Personal life

Auerbakh never married.[3] She lived with Polish Jewish poet Itzik Manger in prewar Warsaw and was the inspiration for some of his poems.[2][10] She rescued Manger's archive and returned it to him in London after the war.[11]

Selected bibliography

In addition to her many newspaper articles and essays, Auerbakh wrote the following books:[1][8]

  • Oyf di Felder fun Treblinke In the Fields of Treblinka (in Yiddish). Warsaw. 1947. 
  • Der Yidisher Oyfshtand: Varshe 1943 The Jewish Uprising in Warsaw 1943 (in Yiddish). Warsaw. 1948. 
  • Undzer Kheshbn mitn Daytshn Folk Our Reckoning With the German People (in Yiddish). Tel Aviv. 1952. 
  • Behutsot Varsha 1939–1943 In the Streets of Warsaw 1939–1943 (in Hebrew). Tel Aviv. 1954. 
  • Marad Geto Varsha The Warsaw Ghetto Uprising (in Hebrew). Tel Aviv. 1963. 
  • In the Land of Yisroel: Repartazshen, Essayen, Dertzeilongen In the Land of Israel: Reportage, Essays, Stories (in Yiddish). Tel Aviv. 1964.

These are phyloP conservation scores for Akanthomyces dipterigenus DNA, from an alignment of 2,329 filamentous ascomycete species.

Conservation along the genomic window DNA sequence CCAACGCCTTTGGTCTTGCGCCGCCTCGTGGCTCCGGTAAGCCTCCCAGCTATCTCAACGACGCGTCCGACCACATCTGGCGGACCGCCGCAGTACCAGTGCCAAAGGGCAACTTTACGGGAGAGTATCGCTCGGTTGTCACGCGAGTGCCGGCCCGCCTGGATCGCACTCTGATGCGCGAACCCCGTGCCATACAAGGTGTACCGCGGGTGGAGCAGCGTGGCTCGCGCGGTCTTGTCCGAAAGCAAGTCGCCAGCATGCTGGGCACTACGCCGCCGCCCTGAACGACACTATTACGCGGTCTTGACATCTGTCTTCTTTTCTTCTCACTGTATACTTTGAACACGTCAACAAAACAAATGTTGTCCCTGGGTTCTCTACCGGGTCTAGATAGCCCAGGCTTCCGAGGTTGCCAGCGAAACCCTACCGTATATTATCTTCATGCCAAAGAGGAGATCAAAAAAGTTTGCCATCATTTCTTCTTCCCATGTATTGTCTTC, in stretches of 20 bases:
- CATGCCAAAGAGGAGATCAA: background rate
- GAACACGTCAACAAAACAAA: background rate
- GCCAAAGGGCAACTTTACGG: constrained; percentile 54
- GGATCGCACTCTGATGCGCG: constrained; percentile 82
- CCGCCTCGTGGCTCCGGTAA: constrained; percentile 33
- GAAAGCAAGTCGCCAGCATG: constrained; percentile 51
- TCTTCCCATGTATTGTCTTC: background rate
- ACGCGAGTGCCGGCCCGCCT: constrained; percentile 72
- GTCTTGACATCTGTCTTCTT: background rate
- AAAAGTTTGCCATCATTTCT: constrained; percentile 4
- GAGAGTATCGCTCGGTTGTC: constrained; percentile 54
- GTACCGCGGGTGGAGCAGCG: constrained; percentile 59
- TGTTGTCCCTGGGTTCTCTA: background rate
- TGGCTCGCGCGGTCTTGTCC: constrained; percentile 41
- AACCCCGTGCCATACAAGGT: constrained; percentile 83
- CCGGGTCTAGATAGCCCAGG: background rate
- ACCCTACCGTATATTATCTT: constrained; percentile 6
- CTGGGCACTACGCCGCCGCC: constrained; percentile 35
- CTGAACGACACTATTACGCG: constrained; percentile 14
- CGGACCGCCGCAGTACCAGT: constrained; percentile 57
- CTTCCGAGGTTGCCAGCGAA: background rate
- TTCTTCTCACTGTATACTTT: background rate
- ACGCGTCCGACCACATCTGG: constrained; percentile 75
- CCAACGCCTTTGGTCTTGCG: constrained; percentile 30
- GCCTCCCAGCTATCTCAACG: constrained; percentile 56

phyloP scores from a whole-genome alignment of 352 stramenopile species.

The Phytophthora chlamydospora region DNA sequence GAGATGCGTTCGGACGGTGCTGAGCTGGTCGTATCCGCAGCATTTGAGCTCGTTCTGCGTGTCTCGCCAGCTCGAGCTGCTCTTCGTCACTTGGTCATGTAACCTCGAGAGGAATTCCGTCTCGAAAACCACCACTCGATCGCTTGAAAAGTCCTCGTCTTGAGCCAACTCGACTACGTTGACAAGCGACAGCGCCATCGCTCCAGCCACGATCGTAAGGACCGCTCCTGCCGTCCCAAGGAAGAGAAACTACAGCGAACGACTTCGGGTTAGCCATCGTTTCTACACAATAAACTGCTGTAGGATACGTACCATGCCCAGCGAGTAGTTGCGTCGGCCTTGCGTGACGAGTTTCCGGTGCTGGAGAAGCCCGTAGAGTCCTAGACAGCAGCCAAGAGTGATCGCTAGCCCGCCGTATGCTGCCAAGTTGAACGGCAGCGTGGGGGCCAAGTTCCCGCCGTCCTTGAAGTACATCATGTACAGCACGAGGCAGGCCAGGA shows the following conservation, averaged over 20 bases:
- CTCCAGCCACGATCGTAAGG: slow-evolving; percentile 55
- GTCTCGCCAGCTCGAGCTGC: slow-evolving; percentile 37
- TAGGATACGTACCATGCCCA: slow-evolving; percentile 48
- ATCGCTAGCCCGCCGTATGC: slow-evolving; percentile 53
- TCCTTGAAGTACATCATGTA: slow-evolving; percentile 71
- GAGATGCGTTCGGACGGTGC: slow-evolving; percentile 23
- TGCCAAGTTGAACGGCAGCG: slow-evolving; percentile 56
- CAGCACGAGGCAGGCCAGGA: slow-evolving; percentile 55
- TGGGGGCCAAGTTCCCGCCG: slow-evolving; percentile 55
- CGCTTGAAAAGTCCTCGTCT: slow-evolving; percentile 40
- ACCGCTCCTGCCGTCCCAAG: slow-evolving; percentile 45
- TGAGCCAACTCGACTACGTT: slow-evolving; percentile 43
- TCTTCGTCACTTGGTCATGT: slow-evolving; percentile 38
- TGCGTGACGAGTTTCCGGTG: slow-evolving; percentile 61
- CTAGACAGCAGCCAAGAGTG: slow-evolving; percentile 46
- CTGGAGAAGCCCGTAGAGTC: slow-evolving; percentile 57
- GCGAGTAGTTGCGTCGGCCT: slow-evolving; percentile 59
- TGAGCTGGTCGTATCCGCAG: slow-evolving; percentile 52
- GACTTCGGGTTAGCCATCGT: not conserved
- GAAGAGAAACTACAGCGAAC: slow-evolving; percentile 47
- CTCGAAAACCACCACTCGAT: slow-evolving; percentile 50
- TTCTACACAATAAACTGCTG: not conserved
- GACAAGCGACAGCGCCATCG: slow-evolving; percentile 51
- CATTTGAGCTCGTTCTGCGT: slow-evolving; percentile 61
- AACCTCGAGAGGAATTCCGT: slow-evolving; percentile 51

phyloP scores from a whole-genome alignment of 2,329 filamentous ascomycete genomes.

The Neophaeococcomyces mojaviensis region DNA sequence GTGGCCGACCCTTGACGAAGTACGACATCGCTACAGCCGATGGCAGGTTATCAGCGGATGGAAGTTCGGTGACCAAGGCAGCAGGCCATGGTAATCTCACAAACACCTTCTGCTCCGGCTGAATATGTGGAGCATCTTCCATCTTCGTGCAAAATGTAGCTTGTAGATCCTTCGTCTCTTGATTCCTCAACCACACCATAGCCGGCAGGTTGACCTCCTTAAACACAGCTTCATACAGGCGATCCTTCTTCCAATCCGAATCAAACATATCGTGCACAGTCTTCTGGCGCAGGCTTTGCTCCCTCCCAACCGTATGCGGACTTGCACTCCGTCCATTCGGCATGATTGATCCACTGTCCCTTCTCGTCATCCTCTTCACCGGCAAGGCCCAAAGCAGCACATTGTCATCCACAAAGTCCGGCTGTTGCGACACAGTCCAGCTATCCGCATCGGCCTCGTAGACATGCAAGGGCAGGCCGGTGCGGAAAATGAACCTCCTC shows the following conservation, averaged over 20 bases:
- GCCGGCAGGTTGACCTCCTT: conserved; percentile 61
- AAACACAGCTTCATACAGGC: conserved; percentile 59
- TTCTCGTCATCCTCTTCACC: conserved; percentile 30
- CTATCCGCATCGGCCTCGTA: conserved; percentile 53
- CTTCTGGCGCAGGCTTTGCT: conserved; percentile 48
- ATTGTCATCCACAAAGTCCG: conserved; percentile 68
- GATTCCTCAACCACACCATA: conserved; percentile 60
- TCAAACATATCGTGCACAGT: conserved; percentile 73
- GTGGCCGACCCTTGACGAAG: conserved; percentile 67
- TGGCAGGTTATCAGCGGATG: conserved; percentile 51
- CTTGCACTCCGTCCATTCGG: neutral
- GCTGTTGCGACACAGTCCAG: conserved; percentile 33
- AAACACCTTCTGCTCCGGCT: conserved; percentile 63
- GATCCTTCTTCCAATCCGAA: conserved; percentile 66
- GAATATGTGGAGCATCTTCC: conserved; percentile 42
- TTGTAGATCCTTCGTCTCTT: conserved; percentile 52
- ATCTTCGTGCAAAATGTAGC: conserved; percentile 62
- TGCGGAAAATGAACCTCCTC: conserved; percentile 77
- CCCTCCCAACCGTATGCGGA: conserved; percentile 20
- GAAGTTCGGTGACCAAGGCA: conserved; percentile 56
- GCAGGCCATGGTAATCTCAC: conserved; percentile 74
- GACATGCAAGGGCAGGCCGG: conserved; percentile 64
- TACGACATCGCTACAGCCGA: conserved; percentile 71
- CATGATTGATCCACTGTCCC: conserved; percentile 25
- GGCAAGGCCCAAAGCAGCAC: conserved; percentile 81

• Varshever Tsvaoes: Bagegenishen, Activiteten, Goralot, 1933–1945 Warsaw Testaments: Encounters, Activities, Fates 1933–1945 (in Yiddish). Tel Aviv. 1974.  (translated into Hebrew as Tzavaot varshah: Mifgashim, Maasim, Goralot (Warsaw Testaments: Encounters, Activities, Fates 1933–1945], Tel Aviv: 1985)
  • Baym Letsten Veg: In Geto Varshe un oyf der Arisher Zayt On the Last Journey: In the Warsaw Ghetto and on the Aryan Side (in Yiddish). Tel Aviv. 1977. 

References

  1. ^ a b c d e f g h i j k l m n o p q r s t u v Friedman-Cohen, Carrie (1 March 2009). "Rokhl Auerbakh". Jewish Women: A Comprehensive Historical Encyclopedia. Jewish Women's Archive. Retrieved 15 December 2015. 
  2. ^ a b c d e f g h i j Kassow, Samuel (2010). "Oyerbakh, Rokhl". The YIVO Encyclopedia of Jews in Eastern Europe. Retrieved 18 December 2016. 
  3. ^ a b c d e f g h i j k l m n o p q Cohen, Boaz. "Rachel Auerbach, Yad Vashem, and Israeli Holocaust Memory". academia.edu. Retrieved 18 December 2016. 
  4. ^ Silberklang, Dr. David (October 2014). "'Sobbing at Their Own Funeral'" (PDF). Yad Vashem Jerusalem Quarterly Magazine. 75: 12–13. 
  5. ^ Roskies 1999, pp. 24–27.
  6. ^ "Jan and Antonina Zabinski". Yad Vashem. 2016. 
  7. ^ "From Beyond the Grave". The Economist. 12 March 2009. Retrieved 18 December 2016. 
  8. ^ a b Friedman-Cohen, Carrie (1 January 2007). "Auerbakh, Rokhl". Encyclopaedia Judaica (2nd ed.). Retrieved 16 December 2016 – via HighBeam. (subscription required (help)). 
  9. ^ Auerbach, Rachel (5 May 2016). "Book Reviews: Yizkor, 1943". Tablet. Retrieved 16 December 2016. 
  10. ^ Roskies & Wolf 2013, p. 20.
  11. ^ Klingenstein 1998, p. 352.

Sources